Objective As a kind of special historical and cultural landscape, coastal defense settlements in Ming Dynasty were often distributed along the coast. Considering the special geographical characteristics of the coast, in addition to meeting the basic functions of military defense, coastal defense settlements should also meet the water environment requirements for flood control and drainage, which may affect their siting and spatial layout. Minjiang River Estuary is the estuary of the capital of Fujian Province, which has important strategic significance in the coastal defense system of Fujian Province. Meihua Fortress is an important military defense post guarding the entrance of Minjiang River Estuary. This research may contribute to the protection and development of coastal settlements including Meihua Fortress, to the exploration of local cultural value. and also to the protection and research of regional settlements under the influence of water environment. It may also expand research perspectives on the protection and utilization of cultural landscape about the relationship between human and environment.
Methods Taking Meihua Fortress in Fujian in Ming Dynasty as an example, this research conducts a field investigation and integrates the science of human settlement environment with such disciplines as history, military science, hydraulics and geography. Moreover, the research conducts a quantitative analysis by using ArcGIS tools to analyze slope, slope aspects, reclassification and cost distance based on digital elevation model (DEM) data and using DepthMapX software to analyze street characteristic based on space syntax. Starting from the man-land relationship, the research explores the spatial construction characteristics of coastal defense settlements under the influence of water environment in the aspects of enemy resisting, flood control, moisture protection, drainage, and water intaking, so as to supplement and deepen the research on coastal defense settlements.
Results The results show that Meihua Fortress leans against mountain while facing water, which is sited in consideration of such factors as sea control, altitude control, risk control and accessibility conducive to military defense. Relying on the natural environment, Meihua Fortress was off the coast in Ming Dynasty to effectively monitor the northern sea area of the Minjiang River Estuary District and form a good observation post. Being mostly located above the highest tide level in history by then, Meihua Fortress can basically resist the invasion of tides without the consideration of embankments. Considering factors such as terrain and topography, Meihua Fortress was built on high ground in avoidance of low-lying stagnant areas. Meihua Fortress had no river inside, with only the Meihua River located 200 meters away from the southwest side of the city to reduce the impact of flooding and waterlogging. Meihua Fortress built multiple layers of defense, including the barbican entrance in the east gate as an important core site, the firm city walls constituting the peripheral defense system together with the trenches around, as well as relevant stone houses and stone retaining walls. Meihua Fortress strengthened resistance to enemies and the ability to resist flood and sea salt erosion in the construction of multiple building details. Thanks to the high terrain, the external flood around Meihua Fortress can be directly discharged into the downstream low-lying areas through the main ditches around Meihua Fortress. Meihua Fortress adopted streets and alleys for internal drainage. Specifically, it leveraged the elevation difference of terrain, slope and slope aspects of Mount Gui to divert rainwater from the southeast of the city to the low and flat areas in the northwest, and leveraged its own street ditches to dredge rainwater and strengthen drainage in order to reduce the pressure of rainstorm and flood on buildings and streets, and ensure the safety of villages, streets and buildings for drainage. Meanwhile, the buildings in Meihua Fortress also contributed to drainage by setting drain under the stone steps and on the walls and oblique roofs overhanging wall surface. Because of the distance away from the river, the water intaking resource was mainly from the wells in Meihua Fortress. The wells reasonably built inside the city could meet the production and living needs of the soldiers and civilians, while protecting them from being poisoned by enemy forces outside the city and ensuring water supply in case of siege to keep water safe. According to the results of the analysis of the cost distance from each designated location to water well points in Meihua Fortress in ArcGIS and the analysis of the global integration, regional integration (R=3) and connectivity value of Meihua Fortress, the research figured out that the distribution of wells affected the layout of streets. Using the methods mentioned above can achieve the effect of no waterlogging arising from heavy rain, and meet the needs of local residents to resist floods in the face of less manpower and single production and life mode in Ming Dynasty.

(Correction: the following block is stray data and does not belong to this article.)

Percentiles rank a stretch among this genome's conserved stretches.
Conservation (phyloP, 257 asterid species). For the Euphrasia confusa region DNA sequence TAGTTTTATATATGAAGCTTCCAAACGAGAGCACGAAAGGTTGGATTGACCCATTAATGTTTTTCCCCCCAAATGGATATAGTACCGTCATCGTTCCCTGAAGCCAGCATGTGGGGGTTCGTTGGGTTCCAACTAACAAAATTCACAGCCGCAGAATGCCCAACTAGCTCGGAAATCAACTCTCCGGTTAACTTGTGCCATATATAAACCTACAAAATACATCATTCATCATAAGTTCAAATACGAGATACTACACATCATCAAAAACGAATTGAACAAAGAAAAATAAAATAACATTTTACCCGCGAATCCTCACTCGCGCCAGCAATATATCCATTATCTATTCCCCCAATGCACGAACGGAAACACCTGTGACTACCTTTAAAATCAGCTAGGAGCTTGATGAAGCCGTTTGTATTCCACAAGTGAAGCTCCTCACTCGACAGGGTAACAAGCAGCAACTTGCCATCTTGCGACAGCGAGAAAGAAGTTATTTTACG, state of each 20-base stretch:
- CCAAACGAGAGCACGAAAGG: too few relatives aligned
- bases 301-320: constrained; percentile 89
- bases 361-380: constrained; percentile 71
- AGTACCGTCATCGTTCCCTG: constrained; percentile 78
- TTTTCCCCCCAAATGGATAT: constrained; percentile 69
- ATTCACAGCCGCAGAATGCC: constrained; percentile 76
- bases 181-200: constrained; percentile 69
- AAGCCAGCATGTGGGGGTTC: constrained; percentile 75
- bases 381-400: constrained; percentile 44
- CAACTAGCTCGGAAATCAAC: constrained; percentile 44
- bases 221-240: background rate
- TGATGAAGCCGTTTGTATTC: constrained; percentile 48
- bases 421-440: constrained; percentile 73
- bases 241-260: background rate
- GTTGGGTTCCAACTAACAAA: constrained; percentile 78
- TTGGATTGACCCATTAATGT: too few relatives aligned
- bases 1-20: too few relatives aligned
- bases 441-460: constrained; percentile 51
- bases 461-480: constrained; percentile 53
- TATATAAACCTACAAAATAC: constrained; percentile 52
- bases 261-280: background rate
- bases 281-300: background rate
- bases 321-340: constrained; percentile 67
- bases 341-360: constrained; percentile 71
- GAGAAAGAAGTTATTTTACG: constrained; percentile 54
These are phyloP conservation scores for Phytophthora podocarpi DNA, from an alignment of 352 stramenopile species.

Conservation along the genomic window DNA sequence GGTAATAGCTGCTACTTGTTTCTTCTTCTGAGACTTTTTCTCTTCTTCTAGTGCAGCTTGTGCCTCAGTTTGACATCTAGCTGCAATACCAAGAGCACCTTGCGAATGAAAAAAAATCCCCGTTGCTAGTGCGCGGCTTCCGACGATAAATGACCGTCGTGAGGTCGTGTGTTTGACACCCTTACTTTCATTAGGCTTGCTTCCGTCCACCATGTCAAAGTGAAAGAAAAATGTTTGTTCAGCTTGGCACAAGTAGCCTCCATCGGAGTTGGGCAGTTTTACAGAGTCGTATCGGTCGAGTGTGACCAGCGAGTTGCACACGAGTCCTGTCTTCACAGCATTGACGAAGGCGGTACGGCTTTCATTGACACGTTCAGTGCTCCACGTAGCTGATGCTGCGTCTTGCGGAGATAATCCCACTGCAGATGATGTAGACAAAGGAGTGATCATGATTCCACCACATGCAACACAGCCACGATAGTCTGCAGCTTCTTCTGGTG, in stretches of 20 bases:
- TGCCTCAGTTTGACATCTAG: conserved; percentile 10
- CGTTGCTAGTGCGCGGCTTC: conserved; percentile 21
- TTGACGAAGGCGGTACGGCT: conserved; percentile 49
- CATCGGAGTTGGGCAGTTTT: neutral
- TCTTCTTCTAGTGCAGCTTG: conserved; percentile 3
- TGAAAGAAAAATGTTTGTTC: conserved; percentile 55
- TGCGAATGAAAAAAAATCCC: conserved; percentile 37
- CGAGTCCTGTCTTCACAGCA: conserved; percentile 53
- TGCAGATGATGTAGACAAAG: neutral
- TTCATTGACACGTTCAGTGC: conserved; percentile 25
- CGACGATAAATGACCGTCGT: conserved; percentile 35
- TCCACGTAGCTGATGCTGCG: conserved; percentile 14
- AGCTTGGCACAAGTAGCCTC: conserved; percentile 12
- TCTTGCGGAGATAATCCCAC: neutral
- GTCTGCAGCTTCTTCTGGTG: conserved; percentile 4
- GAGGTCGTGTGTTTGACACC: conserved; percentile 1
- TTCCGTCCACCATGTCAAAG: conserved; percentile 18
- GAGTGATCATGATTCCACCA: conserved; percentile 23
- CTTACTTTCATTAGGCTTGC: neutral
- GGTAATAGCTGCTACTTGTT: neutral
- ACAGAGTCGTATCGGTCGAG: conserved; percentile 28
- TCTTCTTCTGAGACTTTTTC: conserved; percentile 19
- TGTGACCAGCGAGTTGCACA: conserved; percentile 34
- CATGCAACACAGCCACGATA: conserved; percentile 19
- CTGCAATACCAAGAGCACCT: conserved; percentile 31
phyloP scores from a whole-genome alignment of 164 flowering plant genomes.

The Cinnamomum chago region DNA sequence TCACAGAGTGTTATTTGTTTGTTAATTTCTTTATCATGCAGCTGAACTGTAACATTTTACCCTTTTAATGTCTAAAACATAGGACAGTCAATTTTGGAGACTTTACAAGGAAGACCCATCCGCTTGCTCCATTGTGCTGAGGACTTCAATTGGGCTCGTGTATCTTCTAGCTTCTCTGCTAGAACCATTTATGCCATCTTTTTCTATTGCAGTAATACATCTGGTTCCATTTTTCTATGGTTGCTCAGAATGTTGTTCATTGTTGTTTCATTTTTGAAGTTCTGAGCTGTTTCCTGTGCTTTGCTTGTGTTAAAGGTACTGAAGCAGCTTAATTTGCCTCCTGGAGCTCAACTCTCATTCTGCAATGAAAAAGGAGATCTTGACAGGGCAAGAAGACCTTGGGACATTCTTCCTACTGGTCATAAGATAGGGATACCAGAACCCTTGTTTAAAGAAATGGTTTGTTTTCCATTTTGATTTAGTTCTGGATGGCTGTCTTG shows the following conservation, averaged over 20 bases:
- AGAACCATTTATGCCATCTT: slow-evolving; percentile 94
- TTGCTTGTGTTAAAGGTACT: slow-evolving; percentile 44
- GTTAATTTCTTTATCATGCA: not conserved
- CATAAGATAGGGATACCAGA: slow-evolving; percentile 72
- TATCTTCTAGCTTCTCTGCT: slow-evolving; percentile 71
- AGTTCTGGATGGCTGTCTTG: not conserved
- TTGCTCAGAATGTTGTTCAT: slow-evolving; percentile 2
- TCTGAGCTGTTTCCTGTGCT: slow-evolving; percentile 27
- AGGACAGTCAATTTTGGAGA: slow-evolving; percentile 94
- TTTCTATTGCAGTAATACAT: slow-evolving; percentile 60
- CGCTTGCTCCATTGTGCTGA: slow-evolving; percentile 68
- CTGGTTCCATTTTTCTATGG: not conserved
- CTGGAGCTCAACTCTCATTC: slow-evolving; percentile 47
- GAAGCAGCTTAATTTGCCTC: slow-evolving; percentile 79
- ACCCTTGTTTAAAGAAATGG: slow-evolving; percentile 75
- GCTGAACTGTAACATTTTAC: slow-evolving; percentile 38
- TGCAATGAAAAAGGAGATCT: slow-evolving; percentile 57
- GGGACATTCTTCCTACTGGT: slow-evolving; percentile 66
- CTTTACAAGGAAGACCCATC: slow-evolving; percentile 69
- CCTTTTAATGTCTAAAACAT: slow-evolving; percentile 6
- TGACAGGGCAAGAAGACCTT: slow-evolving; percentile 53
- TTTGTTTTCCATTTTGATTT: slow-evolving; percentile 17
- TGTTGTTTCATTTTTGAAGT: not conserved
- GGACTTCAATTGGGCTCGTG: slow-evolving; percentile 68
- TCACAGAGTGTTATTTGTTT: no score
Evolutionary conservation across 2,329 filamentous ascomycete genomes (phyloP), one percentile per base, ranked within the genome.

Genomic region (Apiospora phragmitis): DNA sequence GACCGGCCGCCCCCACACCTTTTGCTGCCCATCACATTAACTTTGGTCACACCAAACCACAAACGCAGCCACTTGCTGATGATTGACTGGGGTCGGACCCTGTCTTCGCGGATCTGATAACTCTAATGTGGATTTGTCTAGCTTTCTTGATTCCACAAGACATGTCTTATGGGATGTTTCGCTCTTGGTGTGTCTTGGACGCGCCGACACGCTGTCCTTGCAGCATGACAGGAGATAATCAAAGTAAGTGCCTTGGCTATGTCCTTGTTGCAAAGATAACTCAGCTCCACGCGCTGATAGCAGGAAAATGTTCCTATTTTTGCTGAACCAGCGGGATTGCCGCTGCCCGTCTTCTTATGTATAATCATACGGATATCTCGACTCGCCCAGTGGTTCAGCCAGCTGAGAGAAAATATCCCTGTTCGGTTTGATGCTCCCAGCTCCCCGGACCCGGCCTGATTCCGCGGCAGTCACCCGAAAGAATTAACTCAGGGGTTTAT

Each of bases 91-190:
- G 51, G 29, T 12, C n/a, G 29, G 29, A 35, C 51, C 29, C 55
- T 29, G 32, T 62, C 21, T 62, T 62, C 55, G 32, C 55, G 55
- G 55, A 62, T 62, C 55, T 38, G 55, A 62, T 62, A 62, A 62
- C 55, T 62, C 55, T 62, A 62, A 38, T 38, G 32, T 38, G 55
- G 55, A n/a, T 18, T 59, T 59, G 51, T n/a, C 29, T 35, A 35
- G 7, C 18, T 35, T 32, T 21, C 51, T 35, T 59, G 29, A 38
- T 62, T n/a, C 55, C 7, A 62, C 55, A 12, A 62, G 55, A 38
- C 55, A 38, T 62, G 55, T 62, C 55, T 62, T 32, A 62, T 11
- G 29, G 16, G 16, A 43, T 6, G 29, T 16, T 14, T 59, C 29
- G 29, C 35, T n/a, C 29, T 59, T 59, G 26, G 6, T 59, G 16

Conclusion Coastal defense settlements represented by Meihua Fortress in Ming Dynasty were sited on the basis of the influence of water environment, which contributed to the formation of a special spatial layout meeting local needs for defense and development. Such spatial layout is characterized by the combination of flood control and drainage with defense against enemies, which may provide reference for the protection and research of historical cultural landscape such as coastal defense settlements, and provide inspiration for the construction of modern resilient cities.